One of the finest I have heard
A most joy-inducing
A winning partnership
A Lohengrin to
Support us financially by purchasing this from
Ketil HVOSLEF (b. 1939) Chamber Works III
rec. 2014, Gunnar Sævigs Sal, The Grieg Academy, Bergen; St John’s Church Bergen (Kirkeduo) LAWO CLASSICS LWC1117 [64:45]
I first came across the music of the Norwegian composer, Ketil Hvoslef, when I
reviewed a recording of his Oboe Concerto performed by David Friedemann Strunck and the Oslo Philharmonic (LWC1100). I stated that I would be “looking to invest in more of Ketil Hvoslef’s music.” As a result I bought both previous volumes in this proposed survey of his complete chamber music (LWC 1066, LWC 1081), and I was not disappointed.
The disc opens with his Inventiones, a series of three pieces for violin and piano dating from 2007. Rather than a single sonata, these pieces are linked together as a whole, but can also be seen as separate works with the “imitation of church bells” at their heart. Inventiones III, as the Oboe Concerto, takes Mozart as a starting point, but again this influence is more subliminal. The music ranges from strident neo-classicism to that which is reminiscent of Arvo Pärt’s more minimalist style.
Kvartoni, composed in 1990, is one of Hvoslef’s better known chamber works. It is scored for the unusual combination of wordless soprano, recorder, guitar and piano. Here Hvoslef pits the soprano and recorder against the guitar and piano, and the results are quite mesmerising.
This is followed by another piece for violin and piano, his Bel Canto of 2005, in which he tries to “present a completely tonal unfolding”. The work is dominated by a theme Hvoslef first employed in his Frammenti di Roma (1988, rev. 2014) for oboe, clarinet and bassoon (LWC 1066). The result is a work of great power and melodic beauty, and probably my favourite piece on the disc.
The next piece is yet another for an odd combination of instruments, this time guitar and organ. Kirkeduo was composed in 1988 and received its premiere at the Bergen International Festival of 1990, with the same performers reprising their performance in this recording. Ricardo Odriozola in his excellent booklet notes describes the piece as “odd”, mainly due to the instrumentation. I am reminded of Mozart once again, and especially his Church Sonatas—who else would pit a string quartet against a church organ?—but that is where the similarities end. This music bears no relation to Mozart. It is a rhythmical piece, the guitar opening with strong strumming action over a muted organ. This is followed by contrasting sections in which the guitar, plucked and strummed, alternates with the organ. I must say that here the balance is excellent; the guitar is never overpowered by the organ.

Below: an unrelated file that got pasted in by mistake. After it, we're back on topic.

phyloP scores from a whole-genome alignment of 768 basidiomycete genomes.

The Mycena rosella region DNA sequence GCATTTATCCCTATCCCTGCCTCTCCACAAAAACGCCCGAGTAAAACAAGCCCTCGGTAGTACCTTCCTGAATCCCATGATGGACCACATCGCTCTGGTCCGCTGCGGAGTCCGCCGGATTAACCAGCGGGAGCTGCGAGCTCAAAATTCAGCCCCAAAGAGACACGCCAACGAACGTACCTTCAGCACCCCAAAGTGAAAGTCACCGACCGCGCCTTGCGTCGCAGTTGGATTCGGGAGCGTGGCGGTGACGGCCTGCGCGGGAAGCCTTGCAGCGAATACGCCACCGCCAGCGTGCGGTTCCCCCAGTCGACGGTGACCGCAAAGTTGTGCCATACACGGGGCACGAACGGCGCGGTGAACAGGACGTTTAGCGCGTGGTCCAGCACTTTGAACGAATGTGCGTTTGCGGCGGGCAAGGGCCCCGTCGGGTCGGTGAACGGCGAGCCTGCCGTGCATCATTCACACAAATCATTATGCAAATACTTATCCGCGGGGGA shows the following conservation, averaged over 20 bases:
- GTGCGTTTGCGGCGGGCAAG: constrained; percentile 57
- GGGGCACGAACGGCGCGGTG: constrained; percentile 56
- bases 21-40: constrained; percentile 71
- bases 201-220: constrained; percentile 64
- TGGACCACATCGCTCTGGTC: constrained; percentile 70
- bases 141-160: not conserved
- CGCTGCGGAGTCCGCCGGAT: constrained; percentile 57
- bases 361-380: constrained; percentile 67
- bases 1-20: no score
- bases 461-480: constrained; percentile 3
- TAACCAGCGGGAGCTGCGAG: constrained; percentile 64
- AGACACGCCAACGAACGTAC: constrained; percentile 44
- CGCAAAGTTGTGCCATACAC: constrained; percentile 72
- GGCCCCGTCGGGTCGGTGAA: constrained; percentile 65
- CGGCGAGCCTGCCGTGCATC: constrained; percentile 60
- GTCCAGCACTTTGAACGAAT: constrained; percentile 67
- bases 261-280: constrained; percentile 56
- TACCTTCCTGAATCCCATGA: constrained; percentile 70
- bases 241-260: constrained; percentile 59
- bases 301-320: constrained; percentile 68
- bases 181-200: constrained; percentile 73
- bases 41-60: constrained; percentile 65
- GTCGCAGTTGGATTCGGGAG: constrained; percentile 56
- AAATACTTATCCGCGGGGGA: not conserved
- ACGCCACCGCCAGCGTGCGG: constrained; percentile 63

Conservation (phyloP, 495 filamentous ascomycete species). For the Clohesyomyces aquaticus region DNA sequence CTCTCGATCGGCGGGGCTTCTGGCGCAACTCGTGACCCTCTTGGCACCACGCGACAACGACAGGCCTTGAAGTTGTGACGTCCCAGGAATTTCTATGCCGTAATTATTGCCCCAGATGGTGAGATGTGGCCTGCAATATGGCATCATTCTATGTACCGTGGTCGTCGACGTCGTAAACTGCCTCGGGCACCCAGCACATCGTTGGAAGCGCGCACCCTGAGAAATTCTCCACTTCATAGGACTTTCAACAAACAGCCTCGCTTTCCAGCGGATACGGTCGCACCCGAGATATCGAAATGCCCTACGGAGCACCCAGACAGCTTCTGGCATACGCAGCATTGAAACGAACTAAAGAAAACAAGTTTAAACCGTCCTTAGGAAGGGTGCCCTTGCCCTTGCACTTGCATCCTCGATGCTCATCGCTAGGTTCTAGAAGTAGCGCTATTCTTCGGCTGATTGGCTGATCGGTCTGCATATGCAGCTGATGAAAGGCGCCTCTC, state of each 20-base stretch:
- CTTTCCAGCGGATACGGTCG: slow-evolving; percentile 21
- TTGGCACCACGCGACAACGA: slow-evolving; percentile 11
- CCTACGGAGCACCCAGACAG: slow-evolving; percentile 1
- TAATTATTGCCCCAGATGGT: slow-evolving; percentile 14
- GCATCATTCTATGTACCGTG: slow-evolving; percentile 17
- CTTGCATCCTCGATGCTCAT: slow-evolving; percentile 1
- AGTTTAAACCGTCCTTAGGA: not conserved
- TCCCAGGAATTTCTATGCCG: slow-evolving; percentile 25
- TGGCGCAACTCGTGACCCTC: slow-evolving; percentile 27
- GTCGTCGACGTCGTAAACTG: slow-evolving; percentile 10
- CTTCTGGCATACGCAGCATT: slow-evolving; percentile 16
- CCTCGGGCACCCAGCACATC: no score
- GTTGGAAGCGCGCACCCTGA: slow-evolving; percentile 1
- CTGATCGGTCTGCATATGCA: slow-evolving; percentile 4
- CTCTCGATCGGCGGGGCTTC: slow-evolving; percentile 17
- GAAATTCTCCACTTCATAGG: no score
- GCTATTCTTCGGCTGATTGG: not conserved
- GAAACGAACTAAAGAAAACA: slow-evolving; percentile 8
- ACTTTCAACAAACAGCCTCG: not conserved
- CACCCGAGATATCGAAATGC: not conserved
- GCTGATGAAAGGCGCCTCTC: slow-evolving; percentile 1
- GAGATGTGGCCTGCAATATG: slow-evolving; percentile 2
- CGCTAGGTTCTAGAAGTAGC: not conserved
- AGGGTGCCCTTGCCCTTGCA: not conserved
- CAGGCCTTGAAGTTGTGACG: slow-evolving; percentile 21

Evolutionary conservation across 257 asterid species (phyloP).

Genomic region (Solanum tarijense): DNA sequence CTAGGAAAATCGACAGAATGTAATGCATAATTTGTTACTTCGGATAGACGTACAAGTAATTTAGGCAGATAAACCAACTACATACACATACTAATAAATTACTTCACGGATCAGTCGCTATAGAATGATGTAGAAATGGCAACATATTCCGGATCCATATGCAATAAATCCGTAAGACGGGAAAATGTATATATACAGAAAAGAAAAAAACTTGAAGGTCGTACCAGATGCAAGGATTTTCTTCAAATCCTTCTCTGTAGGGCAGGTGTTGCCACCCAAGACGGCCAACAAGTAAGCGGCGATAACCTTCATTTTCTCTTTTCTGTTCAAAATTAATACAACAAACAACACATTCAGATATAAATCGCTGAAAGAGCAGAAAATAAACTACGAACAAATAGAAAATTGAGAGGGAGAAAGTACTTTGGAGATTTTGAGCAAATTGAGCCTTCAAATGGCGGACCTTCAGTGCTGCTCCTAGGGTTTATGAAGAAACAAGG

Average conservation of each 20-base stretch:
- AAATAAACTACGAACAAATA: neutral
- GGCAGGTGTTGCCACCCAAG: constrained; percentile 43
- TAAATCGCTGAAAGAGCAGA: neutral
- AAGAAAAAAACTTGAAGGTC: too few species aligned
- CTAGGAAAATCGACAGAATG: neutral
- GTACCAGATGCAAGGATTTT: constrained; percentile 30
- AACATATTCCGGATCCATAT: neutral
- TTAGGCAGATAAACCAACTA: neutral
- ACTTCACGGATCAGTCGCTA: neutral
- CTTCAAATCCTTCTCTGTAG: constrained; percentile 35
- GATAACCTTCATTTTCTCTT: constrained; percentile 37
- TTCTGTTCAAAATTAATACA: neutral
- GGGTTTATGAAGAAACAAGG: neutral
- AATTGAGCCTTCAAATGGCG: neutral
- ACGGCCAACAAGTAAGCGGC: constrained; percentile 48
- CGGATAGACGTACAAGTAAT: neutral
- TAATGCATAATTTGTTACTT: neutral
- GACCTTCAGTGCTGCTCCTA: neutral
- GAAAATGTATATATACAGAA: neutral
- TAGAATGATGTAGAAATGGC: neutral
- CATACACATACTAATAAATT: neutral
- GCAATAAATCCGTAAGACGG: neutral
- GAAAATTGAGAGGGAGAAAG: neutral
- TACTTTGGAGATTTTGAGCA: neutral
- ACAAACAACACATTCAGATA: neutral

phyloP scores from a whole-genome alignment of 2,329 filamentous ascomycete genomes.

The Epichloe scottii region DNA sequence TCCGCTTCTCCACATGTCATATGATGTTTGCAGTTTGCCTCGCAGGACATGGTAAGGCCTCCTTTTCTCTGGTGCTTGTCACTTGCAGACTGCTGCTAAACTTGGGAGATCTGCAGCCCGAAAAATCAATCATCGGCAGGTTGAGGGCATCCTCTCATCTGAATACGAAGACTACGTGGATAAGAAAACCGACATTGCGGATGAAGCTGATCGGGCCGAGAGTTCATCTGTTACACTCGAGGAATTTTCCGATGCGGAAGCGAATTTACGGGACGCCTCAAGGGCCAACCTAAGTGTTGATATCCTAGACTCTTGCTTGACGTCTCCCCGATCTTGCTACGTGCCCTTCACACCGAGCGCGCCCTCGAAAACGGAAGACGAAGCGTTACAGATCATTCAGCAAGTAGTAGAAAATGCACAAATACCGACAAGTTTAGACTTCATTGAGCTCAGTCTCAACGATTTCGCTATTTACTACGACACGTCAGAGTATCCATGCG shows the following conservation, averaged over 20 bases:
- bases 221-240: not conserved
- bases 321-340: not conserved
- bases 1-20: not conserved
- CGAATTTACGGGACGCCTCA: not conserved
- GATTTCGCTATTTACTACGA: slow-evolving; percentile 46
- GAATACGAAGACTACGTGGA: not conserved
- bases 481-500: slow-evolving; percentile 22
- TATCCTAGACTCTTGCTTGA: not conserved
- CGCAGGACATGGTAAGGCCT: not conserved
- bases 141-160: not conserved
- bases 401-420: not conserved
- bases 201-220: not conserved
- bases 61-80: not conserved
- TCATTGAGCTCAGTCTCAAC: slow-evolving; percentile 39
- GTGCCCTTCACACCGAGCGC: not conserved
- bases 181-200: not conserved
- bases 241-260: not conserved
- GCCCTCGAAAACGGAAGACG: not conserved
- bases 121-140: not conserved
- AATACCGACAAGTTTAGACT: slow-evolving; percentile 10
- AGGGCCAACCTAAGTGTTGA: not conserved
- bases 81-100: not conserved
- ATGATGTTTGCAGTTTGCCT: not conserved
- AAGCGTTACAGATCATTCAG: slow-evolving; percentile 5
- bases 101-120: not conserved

The final work on this disc is the earliest and probably the most conventional-sounding and approachable. This is despite its unusual makeup of flute, clarinet, horn, guitar, violin and piano. The Sextet (Post) dates from 1980. Like many of Hvoslef’s works, it has a strong sense of rhythm, a rhythm that builds intensity as it progresses. The unusual scoring leads to problems in balance, but as Hvoslef states “it is precisely such challenges that often give me good ideas about how the music is to unfold.” The result is a strong sense of musicality and structure that leads to an enjoyable work.
The performances on this disc are all excellent. They are all committed to the course of Ketil Hvoslef’s music, especially Ricardo Odriozola and Einar Røttingen who instigated this series of recordings. As already stated, Ricardo’s notes are excellent. I especially like the inclusion of the composer’s own words to describe pieces, something common throughout the series. The recorded sound is also excellent. As with the Kirkeduo, the balance engineers have worked wonders throughout.
Yes, Ketil Hvoslef’s music can be challenging, but with a little perseverance it offers the listener great enjoyment. I look forward to future releases in this project, especially to the recordings of Hvoslef’s three string quartets.
Inventiones I, for violin and piano [8:38]
Inventiones II, for violin and piano [3:40]
Inventiones III, for violin and piano [5:29]
Kvartoni, for soprano and recorder [10:46]
Bel Canto, for violin and piano [12:40]
Kirkeduo, for guitar and organ [12:02]
Sextet (Post) for violin, guitar, flute, clarinet, horn and piano [11:30]
Ricardo Odriozola (violin)
Einar Røttingen (piano)
Hilde Haraldsen Sveen (soprano)
Frode Thorsen (recorder)
Stein-Erik Olsen (guitar)
Egil Haugland (guitar)
Karstein Askeland (organ)
Gro Sandvik (flute)
Diego Lucchesi (clarinet)
Ilene Channon (horn)